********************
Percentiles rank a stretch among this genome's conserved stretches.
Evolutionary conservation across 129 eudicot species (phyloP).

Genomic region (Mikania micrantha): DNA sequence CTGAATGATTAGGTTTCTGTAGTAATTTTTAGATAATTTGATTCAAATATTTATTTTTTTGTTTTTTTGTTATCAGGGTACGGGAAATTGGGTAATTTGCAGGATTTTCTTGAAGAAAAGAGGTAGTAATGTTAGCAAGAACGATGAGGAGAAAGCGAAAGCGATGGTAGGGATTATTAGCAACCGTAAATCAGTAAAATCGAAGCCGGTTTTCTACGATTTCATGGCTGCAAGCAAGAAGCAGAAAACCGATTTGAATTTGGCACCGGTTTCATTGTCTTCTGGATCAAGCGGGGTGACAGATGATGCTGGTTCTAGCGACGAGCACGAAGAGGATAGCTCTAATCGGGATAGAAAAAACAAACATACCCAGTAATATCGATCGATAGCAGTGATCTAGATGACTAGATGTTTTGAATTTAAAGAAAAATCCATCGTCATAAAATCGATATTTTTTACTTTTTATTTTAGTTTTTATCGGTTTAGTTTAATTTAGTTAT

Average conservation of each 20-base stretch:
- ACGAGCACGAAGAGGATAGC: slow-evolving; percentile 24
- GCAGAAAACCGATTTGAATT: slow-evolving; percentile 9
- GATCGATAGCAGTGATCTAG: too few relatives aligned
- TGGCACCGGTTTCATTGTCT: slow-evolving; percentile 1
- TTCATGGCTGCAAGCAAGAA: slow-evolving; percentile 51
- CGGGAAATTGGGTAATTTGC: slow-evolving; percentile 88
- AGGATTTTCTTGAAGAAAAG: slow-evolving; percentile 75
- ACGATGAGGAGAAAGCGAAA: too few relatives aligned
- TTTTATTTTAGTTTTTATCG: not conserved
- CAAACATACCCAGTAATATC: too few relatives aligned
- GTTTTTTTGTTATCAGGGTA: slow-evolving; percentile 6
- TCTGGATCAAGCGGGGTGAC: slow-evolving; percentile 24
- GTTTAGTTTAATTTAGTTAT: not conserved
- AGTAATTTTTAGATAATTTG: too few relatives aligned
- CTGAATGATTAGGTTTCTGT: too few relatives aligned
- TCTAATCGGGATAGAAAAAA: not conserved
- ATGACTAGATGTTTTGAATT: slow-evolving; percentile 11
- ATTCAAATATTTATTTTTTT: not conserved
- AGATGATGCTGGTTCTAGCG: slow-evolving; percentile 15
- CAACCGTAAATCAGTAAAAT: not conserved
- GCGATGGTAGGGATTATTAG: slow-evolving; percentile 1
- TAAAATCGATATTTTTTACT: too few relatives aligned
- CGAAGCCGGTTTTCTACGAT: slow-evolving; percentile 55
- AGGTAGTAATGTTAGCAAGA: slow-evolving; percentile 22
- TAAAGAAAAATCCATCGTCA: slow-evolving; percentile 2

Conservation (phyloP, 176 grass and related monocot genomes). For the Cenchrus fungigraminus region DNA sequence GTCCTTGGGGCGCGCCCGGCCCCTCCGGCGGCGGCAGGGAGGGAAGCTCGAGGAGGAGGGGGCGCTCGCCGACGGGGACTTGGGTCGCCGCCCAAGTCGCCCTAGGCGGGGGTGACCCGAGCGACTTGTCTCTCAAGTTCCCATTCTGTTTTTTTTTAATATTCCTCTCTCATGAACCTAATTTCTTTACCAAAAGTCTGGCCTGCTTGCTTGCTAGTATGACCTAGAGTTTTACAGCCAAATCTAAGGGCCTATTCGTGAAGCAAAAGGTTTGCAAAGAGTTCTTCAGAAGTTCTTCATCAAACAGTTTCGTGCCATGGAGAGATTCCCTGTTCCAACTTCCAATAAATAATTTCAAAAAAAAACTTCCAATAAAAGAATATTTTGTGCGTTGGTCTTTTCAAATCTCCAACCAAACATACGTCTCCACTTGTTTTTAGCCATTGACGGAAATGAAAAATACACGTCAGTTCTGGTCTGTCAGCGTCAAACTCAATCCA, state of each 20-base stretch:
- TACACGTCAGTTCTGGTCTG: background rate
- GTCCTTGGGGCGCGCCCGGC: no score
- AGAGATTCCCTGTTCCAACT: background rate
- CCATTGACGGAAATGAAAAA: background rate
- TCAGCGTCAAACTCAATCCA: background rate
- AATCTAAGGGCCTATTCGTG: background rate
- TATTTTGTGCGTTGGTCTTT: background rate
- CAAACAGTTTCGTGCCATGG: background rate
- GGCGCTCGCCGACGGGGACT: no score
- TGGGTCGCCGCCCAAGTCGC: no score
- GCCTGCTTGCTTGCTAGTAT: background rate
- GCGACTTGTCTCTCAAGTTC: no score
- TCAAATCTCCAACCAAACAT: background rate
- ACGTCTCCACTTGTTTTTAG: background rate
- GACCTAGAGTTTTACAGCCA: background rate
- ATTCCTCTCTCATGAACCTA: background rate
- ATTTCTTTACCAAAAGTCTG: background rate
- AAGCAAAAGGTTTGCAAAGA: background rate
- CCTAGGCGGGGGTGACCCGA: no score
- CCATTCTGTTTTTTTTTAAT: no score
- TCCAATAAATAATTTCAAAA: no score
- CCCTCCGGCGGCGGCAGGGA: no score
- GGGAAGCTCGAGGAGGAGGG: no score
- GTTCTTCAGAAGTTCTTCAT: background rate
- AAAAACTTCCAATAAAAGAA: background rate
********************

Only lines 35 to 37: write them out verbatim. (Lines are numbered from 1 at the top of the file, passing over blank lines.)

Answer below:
- TCAGCGTCAAACTCAATCCA: background rate
- AATCTAAGGGCCTATTCGTG: background rate
- TATTTTGTGCGTTGGTCTTT: background rate